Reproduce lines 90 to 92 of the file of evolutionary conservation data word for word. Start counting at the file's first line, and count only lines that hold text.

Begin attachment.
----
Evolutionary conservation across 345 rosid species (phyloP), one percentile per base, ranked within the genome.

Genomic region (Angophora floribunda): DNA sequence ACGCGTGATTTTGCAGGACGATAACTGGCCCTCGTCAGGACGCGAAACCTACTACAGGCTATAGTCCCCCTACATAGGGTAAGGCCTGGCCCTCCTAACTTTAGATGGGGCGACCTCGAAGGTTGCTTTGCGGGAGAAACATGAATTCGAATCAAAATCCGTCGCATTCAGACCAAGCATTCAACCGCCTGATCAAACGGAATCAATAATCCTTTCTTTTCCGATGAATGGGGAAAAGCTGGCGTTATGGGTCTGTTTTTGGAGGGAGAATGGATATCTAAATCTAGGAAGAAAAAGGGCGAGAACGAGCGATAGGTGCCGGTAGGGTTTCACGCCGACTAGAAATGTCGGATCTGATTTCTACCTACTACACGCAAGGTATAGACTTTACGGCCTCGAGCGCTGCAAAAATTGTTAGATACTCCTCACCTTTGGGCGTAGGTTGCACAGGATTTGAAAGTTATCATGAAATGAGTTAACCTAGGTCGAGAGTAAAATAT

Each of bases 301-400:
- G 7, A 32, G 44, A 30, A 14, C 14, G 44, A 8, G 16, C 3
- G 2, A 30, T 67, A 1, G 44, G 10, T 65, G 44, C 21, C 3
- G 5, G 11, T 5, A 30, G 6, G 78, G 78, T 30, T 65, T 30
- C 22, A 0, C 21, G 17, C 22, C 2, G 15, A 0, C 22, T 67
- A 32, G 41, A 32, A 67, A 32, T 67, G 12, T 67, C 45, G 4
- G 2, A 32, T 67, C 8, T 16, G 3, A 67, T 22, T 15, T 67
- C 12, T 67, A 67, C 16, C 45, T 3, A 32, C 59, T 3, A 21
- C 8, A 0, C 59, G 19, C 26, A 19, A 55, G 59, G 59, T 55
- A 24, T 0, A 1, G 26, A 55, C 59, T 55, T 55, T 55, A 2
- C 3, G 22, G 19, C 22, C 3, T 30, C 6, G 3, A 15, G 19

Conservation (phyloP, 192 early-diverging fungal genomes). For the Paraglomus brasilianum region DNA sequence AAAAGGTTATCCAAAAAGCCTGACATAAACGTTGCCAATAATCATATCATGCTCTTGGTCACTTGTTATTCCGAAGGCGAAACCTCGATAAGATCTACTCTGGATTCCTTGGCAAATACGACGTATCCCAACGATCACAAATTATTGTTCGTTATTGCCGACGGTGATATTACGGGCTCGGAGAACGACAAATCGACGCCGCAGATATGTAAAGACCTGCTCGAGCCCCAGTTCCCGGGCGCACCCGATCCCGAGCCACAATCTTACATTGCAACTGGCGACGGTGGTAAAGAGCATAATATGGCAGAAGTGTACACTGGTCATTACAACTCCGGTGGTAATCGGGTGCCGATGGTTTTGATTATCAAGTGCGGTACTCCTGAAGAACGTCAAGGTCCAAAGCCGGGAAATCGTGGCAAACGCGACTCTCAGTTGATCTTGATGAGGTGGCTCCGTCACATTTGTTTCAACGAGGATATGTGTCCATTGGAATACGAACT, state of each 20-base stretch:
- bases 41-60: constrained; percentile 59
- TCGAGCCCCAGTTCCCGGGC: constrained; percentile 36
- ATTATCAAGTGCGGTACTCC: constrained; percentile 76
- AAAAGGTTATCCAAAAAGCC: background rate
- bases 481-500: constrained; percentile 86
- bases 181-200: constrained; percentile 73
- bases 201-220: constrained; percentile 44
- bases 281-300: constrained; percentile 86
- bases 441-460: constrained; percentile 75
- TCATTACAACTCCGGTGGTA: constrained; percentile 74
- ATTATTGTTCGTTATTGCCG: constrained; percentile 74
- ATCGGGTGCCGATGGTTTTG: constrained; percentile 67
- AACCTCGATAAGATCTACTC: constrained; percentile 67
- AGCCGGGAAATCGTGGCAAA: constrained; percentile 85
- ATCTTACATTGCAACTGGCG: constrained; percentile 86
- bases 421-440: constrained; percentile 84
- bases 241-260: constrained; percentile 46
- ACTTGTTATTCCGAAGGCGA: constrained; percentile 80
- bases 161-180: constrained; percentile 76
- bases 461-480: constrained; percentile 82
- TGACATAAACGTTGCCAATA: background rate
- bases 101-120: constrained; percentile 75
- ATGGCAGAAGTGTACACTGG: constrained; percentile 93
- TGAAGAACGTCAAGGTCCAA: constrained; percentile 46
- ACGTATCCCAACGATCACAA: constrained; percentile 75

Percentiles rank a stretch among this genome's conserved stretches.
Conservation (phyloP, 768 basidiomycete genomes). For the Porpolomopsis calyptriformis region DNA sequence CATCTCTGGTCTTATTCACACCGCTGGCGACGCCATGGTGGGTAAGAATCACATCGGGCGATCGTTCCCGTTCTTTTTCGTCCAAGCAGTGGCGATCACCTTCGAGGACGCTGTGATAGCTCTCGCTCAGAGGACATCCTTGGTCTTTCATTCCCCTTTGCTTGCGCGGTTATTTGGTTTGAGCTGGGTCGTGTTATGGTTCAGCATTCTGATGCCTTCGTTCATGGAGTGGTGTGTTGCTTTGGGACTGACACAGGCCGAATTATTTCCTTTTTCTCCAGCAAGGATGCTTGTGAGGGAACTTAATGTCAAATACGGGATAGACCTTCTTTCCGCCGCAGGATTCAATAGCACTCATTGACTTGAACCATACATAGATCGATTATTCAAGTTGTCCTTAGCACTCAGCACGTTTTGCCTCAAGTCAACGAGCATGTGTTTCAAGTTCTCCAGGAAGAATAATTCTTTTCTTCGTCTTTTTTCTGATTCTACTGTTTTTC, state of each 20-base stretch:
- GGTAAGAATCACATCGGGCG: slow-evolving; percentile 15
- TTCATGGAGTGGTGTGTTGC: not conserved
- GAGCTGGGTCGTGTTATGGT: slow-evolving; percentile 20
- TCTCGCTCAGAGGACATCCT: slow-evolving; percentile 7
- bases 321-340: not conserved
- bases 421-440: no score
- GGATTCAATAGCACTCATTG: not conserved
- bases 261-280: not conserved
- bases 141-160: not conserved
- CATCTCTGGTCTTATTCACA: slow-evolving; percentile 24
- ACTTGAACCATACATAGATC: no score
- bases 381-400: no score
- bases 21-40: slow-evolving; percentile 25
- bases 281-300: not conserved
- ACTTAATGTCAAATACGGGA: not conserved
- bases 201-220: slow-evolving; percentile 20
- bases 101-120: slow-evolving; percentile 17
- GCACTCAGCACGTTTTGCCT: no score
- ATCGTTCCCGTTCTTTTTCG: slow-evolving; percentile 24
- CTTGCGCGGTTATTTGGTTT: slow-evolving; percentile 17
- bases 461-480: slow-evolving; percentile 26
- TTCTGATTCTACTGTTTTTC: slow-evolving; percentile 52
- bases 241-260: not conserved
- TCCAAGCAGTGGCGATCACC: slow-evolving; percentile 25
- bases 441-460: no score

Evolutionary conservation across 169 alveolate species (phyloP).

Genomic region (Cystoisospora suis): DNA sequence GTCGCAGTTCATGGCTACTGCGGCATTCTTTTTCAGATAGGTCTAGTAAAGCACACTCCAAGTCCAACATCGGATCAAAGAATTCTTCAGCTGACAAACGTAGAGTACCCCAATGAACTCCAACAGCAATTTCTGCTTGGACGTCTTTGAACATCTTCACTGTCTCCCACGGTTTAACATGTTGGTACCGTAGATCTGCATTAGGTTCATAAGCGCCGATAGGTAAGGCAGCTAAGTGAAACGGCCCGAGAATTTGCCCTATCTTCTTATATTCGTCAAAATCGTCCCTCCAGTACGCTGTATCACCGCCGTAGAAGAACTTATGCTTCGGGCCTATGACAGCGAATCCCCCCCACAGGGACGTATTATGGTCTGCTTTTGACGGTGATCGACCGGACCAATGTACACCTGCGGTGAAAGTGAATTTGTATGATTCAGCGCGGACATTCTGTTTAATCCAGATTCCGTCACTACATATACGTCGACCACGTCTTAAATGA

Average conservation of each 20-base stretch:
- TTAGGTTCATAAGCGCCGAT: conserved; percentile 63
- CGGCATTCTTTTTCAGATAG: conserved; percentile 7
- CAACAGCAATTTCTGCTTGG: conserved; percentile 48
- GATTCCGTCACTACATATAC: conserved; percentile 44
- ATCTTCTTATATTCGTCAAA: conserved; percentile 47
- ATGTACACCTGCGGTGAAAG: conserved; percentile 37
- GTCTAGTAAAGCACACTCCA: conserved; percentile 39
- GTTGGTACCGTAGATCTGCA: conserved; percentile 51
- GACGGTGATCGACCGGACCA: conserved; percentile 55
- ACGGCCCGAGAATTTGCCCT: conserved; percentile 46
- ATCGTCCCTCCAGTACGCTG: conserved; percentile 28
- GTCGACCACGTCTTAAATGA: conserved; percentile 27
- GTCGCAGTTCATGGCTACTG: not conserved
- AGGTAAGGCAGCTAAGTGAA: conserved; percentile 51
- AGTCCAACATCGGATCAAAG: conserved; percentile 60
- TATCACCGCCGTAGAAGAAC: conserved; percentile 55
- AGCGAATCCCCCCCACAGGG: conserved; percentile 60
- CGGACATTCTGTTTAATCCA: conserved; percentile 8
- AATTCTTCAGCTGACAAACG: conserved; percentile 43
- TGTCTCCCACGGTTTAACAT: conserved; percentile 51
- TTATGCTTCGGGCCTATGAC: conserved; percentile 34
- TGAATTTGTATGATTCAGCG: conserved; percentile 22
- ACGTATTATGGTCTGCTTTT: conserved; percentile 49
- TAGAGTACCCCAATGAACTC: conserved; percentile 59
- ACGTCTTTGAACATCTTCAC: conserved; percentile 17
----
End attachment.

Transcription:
- TTATGCTTCGGGCCTATGAC: conserved; percentile 34
- TGAATTTGTATGATTCAGCG: conserved; percentile 22
- ACGTATTATGGTCTGCTTTT: conserved; percentile 49